• The city is seeking public feedback on several projects and initiatives. A drop-in public information event for the Rideau Park and Royal Gardens Alley Renewal happened April 11, and a drop-in event for the Crawford Plains, Daly Grove, and Pollard Meadows Alley Renewal is set for April 13. A survey and draft design of the Gariepy Neighbourhood and Alley Renewal are available online from April 12 to 30. Edmontonians are also invited to share their experiences with the Residential Parking Program and provide feedback to help the city draft a Digital Signage Policy.
  • A Calgary-based home builder called 3volution Homes Group had its permits cancelled for 13 builds in the Fraser and McConachie neighbourhoods in northeast Edmonton, leaving several people with mortgage payments for unfinished houses. Four of the homebuyers told CBC they can't afford to pay rent and mortgage payments at the same time and are facing a dire situation. Court documents show tradespeople are seeking more than $180,000 in damages from 3volution for unpaid invoices. The company has not filed a statement of defence. Mary-Ann Thurber, a spokesperson for the city, said the city cancelled the permits due to lack of progress but is in communication with 3volution and committed to working with the company to help it finish the builds.
  • The province announced that it has delivered $10 million to food banks and food security organizations since it made a commitment in November 2022 to provide $20 million over two years. Edmonton's Food Bank and the Calgary Food Bank each received $280,000 through a grant stream for food banks. So far, 210 organizations have received funding, including $3.4 million used to match donations.
  • Associated Press sports writer Stephen Whyno made his predictions for the winners of the 2023 NHL Awards. According to Whyno, Edmonton Oilers captain Connor McDavid stands to win the Hart Memorial Trophy, which goes to the most valuable player in the league, and goalie Stuart Skinner is a possible contender for the Calder Memorial Trophy, which awards the player who is most proficient in their first year of competition.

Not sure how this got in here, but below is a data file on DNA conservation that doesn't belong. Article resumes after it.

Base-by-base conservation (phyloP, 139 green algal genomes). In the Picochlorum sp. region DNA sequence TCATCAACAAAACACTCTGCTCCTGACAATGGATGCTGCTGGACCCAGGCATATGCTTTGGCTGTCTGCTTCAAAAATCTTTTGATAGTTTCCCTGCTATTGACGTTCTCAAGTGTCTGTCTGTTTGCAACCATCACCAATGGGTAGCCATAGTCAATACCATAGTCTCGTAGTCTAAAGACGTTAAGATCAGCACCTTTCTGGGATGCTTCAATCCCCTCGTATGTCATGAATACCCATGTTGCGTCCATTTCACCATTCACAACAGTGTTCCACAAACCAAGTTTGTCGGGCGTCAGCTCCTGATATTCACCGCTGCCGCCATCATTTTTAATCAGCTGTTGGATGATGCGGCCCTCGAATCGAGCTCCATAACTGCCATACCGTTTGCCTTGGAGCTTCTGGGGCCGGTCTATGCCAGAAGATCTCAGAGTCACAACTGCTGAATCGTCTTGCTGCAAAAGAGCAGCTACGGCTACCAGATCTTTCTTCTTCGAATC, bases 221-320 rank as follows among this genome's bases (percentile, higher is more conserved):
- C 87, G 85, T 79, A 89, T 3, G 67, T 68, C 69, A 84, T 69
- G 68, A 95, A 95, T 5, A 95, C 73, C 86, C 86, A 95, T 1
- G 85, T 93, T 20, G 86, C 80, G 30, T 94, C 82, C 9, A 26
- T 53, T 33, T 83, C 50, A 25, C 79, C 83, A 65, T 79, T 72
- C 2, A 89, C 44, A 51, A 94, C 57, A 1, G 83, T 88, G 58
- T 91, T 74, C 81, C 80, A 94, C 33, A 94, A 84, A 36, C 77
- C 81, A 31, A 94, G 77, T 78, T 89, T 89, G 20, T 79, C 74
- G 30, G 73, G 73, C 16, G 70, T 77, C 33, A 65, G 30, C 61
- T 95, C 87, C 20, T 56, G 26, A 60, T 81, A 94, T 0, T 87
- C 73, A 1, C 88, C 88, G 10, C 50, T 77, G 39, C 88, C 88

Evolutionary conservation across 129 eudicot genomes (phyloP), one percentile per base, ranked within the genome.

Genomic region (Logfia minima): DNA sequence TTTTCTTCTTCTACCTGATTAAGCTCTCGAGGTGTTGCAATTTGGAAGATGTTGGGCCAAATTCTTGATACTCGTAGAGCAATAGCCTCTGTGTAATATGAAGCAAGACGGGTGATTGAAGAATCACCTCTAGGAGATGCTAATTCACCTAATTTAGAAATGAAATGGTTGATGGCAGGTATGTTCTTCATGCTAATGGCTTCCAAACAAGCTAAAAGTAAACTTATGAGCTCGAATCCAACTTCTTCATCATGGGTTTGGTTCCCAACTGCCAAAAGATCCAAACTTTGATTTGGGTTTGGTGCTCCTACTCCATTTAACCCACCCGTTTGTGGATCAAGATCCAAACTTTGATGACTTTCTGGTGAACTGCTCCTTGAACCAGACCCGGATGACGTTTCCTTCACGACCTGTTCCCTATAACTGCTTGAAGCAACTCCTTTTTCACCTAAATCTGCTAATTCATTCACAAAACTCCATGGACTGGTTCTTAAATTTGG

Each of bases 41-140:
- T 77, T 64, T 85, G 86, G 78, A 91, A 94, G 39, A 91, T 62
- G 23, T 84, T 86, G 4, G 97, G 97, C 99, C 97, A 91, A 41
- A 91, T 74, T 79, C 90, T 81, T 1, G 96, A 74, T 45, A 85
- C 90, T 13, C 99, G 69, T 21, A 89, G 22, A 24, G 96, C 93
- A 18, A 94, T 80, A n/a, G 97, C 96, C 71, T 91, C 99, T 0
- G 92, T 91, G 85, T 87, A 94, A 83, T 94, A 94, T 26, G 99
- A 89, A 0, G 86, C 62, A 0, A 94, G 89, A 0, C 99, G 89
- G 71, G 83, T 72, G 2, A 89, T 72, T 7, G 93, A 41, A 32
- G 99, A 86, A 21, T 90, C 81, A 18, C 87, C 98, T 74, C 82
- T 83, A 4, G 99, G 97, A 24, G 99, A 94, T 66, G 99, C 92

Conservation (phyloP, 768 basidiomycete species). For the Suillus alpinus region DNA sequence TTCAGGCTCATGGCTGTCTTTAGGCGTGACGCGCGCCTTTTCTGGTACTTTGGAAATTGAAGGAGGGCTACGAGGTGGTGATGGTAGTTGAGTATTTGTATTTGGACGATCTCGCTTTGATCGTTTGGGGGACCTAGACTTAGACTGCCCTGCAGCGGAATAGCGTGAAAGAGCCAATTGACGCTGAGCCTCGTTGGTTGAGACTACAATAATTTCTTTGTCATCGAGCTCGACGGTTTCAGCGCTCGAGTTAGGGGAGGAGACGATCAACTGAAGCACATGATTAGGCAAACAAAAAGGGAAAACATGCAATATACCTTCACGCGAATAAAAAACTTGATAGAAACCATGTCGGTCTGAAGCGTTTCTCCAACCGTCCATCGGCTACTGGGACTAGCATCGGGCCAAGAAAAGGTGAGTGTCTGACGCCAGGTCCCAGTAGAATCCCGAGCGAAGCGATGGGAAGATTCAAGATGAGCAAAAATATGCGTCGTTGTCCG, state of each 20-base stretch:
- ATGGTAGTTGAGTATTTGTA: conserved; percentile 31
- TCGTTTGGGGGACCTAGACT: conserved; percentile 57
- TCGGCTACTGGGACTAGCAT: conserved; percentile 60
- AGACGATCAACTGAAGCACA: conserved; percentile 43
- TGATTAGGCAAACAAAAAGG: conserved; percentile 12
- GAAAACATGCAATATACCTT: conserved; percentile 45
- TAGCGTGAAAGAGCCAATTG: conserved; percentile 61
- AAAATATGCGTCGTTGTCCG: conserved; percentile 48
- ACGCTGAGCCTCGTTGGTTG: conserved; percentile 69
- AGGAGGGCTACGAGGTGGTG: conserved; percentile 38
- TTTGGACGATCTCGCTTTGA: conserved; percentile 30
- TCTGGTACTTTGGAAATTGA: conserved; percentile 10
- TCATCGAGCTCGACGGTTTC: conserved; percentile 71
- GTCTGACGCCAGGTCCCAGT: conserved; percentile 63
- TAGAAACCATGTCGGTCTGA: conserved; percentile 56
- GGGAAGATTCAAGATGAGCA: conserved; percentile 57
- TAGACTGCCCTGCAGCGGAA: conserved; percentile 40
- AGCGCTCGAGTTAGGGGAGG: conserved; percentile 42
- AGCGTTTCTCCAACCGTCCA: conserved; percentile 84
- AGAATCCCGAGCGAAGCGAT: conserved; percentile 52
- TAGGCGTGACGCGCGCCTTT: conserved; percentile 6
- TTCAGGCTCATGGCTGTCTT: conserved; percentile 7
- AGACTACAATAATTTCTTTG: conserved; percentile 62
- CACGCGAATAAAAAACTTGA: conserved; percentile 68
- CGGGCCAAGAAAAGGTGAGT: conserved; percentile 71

A newspaper clipping of an ad the reads "Corona Hotel, Attractive Rates, Two Blocks East C.P.R. Depot, It's New — It's Modern"

A moment in history: April 12, 1947

By Scott Lilwall

On this day in 1947, the rebuilt Corona Hotel was advertising for guests.

Most are probably familiar with Edmonton's Corona LRT station (a station name that started hitting a bit differently, say, about three years ago). But not all know where that particular stop's name comes from.

The story starts in 1908 when architect James Edward Wize designed and built a commercial block bearing his name along Jasper Avenue at 106 Street. Wize was well-known in the city, having designed the Alberta Hotel a few years earlier, as well as several other buildings around Edmonton and northern Alberta. The Wize block originally contained retail shops but was transformed into the Corona Hotel after a few years.

As for where "Corona" came from, there is speculation that the hotel was named after corona cigars from Cuba, which were seen as a luxury item around that time. A 1910 postcard advertising the brick hotel touts it as fireproof, modern, and with attractive rates. A few decades later, one of those descriptors would prove to be untrue.

In 1932, the Corona Hotel was utterly destroyed by fire caused by a break in a natural gas line that ran under the building. One eyewitness claimed a local lawyer, who happened to be standing on a manhole cover while watching the fire, was flung "into a short orbit" by an explosion under the street. Eventually, fire crews defeated the fire, but little was left of the once luxurious hotel. A legal battle over who was at fault, which would have a big impact on Albertan jurisprudence, dragged along for years.

The hotel was rebuilt very quickly afterward, and Wize himself continued to run it until his retirement. It was eventually demolished in 1981. Even though the building was gone, the city decided to mark the history of the hotel two years later when Corona LRT station was built directly underneath where it once stood.

Early on in the coronavirus pandemic, there were a few who suggested changing the name of the Corona LRT station, although nothing came of the idea. (Efforts to rename other stations — for very different reasons — have gone ahead.) What the stop is called, and why, has become less of an issue lately, with more attention on safety concerns within the LRT system.

This is based on a clipping found on Vintage Edmonton, a daily look at Edmonton's history from armchair archivist @revRecluse — follow @VintageEdmonton for daily ephemera via Twitter.